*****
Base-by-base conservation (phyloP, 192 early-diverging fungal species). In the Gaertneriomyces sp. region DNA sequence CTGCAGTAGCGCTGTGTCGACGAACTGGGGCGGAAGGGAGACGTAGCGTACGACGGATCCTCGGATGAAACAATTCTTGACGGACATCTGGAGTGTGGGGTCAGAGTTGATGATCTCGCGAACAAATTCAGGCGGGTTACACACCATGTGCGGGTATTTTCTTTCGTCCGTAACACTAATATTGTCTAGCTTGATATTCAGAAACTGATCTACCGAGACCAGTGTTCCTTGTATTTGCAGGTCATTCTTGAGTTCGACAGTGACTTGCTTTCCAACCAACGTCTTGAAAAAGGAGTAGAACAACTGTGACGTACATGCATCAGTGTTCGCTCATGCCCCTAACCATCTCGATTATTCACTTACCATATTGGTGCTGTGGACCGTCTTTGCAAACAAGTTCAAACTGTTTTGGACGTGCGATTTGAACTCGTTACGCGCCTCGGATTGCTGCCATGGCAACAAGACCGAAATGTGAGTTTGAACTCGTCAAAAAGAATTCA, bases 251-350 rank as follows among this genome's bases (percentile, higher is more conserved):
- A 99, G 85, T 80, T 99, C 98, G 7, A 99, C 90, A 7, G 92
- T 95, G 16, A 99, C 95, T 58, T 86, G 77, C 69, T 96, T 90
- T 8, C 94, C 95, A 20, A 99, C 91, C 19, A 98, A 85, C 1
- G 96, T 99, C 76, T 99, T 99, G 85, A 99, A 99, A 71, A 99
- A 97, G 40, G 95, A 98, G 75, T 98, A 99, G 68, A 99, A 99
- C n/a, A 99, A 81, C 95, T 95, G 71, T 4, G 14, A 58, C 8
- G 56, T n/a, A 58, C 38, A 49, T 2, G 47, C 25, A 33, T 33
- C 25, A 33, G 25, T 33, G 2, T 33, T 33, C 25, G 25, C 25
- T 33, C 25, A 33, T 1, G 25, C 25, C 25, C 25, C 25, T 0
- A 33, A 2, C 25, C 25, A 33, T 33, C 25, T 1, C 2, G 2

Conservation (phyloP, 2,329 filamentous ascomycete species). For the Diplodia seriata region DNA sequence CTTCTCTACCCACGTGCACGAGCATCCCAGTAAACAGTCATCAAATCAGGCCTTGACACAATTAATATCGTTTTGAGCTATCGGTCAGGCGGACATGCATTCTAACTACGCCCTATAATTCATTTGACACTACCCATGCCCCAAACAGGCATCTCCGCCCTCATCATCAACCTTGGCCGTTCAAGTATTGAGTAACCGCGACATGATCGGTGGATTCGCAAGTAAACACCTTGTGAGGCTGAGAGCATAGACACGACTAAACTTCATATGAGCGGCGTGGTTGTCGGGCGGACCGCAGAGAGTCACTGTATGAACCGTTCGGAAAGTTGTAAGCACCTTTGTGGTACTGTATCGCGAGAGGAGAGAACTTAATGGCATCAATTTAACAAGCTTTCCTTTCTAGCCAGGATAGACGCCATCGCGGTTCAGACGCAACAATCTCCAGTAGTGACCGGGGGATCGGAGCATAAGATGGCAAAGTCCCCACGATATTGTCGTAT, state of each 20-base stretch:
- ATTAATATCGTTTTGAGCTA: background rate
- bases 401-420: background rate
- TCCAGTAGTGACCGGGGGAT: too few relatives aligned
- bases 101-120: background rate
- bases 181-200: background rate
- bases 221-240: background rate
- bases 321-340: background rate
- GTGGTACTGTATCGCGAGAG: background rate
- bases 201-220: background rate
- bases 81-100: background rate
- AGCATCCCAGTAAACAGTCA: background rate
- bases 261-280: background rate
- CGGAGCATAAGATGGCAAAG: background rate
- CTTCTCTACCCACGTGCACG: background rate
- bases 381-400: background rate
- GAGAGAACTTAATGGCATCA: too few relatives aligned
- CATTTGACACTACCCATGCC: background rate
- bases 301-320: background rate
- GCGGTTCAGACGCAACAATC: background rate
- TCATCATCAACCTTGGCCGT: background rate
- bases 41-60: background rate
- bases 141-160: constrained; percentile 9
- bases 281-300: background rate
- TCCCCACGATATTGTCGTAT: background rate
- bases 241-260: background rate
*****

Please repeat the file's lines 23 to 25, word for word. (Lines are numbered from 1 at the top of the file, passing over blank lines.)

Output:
- AGCATCCCAGTAAACAGTCA: background rate
- bases 261-280: background rate
- CGGAGCATAAGATGGCAAAG: background rate